FIG. 2A is a side view of a loop diffuser in which the diffusive elements are fully retracted;
FIG. 2B is a side view similar to that of FIG. 2A in which the loop diffuser elements are partially deployed;
FIG. 2C is a further side view of the instrument in which the loop diffuser elements are fully deployed;
FIG. 3A is a cross-sectional view of an optical fiber diffusive tip assembly for use in the apparatus of FIG. 1.
FIG. 3B is a graph of intensity vs. axial distance for the loop diffuser of FIG. 3A;
FIG. 4 is a cross-sectional view of another optical fiber diffusive tip assembly for use in the apparatus of FIG. 1;
FIG. 5 is a schematic view of the use of present invention as part of an endoscopic system; and
FIG. 6 is a further cross-sectional view of an optical fiber and diffusive tip assembly in accordance with the present invention, further employing a disposable outer sheath.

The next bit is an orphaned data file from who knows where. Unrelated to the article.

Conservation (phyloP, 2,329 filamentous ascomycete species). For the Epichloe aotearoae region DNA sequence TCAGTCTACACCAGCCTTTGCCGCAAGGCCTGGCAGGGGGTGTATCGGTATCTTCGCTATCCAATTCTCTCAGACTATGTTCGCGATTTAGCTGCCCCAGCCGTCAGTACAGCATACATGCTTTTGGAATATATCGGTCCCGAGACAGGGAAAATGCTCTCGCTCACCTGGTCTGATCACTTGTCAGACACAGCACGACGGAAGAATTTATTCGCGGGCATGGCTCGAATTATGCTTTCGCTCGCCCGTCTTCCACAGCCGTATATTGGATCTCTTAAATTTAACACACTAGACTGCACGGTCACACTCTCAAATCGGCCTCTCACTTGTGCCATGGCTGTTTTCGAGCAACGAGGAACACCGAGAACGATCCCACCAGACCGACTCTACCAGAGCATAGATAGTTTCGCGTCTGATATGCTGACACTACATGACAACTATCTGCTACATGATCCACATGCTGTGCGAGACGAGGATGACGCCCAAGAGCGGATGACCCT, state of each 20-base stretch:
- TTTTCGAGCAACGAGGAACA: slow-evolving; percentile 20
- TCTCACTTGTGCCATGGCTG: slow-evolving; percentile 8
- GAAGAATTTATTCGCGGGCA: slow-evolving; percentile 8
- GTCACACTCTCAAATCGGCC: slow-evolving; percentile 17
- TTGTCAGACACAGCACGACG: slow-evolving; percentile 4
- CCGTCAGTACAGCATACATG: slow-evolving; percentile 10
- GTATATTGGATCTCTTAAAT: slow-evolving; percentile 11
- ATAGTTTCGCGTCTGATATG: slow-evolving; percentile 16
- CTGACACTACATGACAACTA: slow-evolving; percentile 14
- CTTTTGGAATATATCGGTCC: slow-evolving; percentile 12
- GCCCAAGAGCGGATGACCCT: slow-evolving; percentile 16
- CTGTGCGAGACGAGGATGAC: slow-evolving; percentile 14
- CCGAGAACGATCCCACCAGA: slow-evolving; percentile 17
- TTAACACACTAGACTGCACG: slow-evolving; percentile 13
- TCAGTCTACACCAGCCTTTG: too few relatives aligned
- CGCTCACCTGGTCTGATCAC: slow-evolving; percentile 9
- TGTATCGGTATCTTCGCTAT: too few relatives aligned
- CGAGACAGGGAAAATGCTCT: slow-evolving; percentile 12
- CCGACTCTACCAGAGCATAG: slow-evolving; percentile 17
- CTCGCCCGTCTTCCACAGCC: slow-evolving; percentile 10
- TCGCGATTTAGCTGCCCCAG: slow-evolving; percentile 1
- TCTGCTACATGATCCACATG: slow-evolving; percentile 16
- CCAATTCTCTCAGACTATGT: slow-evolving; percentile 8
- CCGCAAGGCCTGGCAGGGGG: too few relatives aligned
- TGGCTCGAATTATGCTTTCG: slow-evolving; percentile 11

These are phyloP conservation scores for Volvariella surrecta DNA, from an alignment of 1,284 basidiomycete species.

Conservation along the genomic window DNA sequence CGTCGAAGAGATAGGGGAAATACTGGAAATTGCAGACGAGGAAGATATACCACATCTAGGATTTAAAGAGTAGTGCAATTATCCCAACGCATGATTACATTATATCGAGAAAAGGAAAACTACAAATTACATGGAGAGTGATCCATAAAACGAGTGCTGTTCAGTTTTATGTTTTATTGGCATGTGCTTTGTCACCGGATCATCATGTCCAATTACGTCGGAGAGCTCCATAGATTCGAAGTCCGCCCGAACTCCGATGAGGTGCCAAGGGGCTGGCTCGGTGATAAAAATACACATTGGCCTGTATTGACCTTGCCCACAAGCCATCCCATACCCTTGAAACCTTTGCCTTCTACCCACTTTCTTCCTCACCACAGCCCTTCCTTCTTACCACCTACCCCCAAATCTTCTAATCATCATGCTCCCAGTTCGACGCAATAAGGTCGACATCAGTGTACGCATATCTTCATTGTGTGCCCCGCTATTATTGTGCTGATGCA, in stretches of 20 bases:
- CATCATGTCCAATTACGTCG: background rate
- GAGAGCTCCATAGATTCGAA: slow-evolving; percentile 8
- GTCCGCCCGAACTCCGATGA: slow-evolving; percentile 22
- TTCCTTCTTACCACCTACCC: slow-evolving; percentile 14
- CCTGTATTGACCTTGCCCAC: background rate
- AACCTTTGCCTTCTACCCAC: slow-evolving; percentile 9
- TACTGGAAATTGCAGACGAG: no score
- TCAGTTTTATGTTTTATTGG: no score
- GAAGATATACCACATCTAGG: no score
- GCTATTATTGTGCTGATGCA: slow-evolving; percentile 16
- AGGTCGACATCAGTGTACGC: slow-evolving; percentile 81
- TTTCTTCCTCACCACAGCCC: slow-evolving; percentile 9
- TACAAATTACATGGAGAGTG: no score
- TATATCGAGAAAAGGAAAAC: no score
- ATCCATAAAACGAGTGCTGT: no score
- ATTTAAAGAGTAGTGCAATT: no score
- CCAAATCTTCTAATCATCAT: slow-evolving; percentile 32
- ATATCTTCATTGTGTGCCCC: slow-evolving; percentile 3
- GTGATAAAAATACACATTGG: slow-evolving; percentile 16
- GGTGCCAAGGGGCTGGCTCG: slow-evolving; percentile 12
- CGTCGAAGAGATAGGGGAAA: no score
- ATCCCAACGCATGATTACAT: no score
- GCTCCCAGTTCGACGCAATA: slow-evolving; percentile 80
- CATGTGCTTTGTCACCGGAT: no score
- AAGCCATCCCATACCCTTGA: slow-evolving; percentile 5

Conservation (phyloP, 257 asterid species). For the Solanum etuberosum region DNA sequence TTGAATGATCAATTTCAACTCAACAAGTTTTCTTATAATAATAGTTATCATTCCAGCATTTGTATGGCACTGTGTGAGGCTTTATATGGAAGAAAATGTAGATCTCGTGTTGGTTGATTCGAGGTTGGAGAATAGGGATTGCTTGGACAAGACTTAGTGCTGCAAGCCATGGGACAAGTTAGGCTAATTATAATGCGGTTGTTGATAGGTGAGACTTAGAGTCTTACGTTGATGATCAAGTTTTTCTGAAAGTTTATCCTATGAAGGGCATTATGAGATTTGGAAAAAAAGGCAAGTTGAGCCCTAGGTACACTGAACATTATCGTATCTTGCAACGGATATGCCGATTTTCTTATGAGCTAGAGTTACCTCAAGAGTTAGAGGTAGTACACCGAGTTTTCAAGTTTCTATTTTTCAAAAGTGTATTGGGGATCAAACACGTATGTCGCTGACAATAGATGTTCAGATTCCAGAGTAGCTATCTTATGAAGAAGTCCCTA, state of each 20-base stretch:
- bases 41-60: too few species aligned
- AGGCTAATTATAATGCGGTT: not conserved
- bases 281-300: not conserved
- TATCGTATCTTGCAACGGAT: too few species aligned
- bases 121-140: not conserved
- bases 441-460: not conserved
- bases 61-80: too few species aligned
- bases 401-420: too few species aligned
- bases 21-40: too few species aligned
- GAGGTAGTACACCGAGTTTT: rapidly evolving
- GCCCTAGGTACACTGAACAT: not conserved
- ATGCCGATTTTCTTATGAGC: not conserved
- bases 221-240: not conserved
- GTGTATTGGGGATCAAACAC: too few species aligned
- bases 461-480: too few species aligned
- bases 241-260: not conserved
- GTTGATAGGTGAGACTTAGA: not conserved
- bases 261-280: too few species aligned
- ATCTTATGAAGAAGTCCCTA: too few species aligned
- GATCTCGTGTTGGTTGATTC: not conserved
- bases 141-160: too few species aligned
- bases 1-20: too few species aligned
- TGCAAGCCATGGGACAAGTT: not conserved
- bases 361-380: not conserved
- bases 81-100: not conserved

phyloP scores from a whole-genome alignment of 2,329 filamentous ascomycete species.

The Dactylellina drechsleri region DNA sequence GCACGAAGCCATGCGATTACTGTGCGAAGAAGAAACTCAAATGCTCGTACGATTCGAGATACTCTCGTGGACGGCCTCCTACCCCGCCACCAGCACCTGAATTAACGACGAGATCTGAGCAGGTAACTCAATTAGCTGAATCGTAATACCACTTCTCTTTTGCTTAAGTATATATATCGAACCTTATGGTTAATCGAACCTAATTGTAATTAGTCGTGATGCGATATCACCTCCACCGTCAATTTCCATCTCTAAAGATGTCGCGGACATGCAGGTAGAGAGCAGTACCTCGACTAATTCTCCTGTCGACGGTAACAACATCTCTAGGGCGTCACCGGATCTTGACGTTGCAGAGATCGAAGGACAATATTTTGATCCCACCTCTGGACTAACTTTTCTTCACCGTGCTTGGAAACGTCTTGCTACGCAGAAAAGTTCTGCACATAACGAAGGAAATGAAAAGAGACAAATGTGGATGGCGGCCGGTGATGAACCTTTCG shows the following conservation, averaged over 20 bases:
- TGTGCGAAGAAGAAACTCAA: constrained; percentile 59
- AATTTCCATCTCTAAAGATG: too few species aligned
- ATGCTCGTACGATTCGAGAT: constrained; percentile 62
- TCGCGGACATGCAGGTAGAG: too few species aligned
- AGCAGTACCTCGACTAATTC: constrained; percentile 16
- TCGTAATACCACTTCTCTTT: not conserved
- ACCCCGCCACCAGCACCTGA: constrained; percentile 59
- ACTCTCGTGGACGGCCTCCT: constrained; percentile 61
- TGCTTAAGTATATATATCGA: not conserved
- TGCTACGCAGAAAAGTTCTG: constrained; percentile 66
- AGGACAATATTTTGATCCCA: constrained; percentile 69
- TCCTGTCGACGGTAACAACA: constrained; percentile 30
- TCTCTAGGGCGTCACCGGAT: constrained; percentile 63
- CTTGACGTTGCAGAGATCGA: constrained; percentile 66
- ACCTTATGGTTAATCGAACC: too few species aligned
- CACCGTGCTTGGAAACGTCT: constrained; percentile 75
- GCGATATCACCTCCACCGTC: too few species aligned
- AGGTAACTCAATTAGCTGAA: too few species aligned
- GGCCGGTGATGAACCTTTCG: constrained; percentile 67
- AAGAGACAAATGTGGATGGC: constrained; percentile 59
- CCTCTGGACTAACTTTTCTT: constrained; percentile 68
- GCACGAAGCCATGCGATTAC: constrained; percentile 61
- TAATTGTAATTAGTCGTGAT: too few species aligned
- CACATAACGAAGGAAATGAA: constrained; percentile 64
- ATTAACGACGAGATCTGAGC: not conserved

In FIG. 1, a phototherapeutic apparatus 10 is shown including a housing 12 having a plurality of light diffusing loops 14A, 14B which can be expanded out of, or retracted back into, the instrument housing 12 by control wire 16. As shown, the apparatus 10 can further include a radio opaque region 18 which facilitates location of the instrument by radiographic means. Although the apparatus is illustrated with only two loops, in some applications it can be desirable to have a great number of loops
In FIGS. 2A-2C, the deployment of loop elements 14A and 14B is shown schematically. FIG. 2A illustrates a fully retracted mode in which most of the loop elements are withdrawn into the housing 12. In FIG. 2B, a control wire 16 has been moved partially forward and a larger portion of diffusive loop elements 14A and 14B projects outward from the housing 12. In FIG. 2C, the control wire has been slid forward even further and the loop elements 14a, 14b now are nearly fully deployed.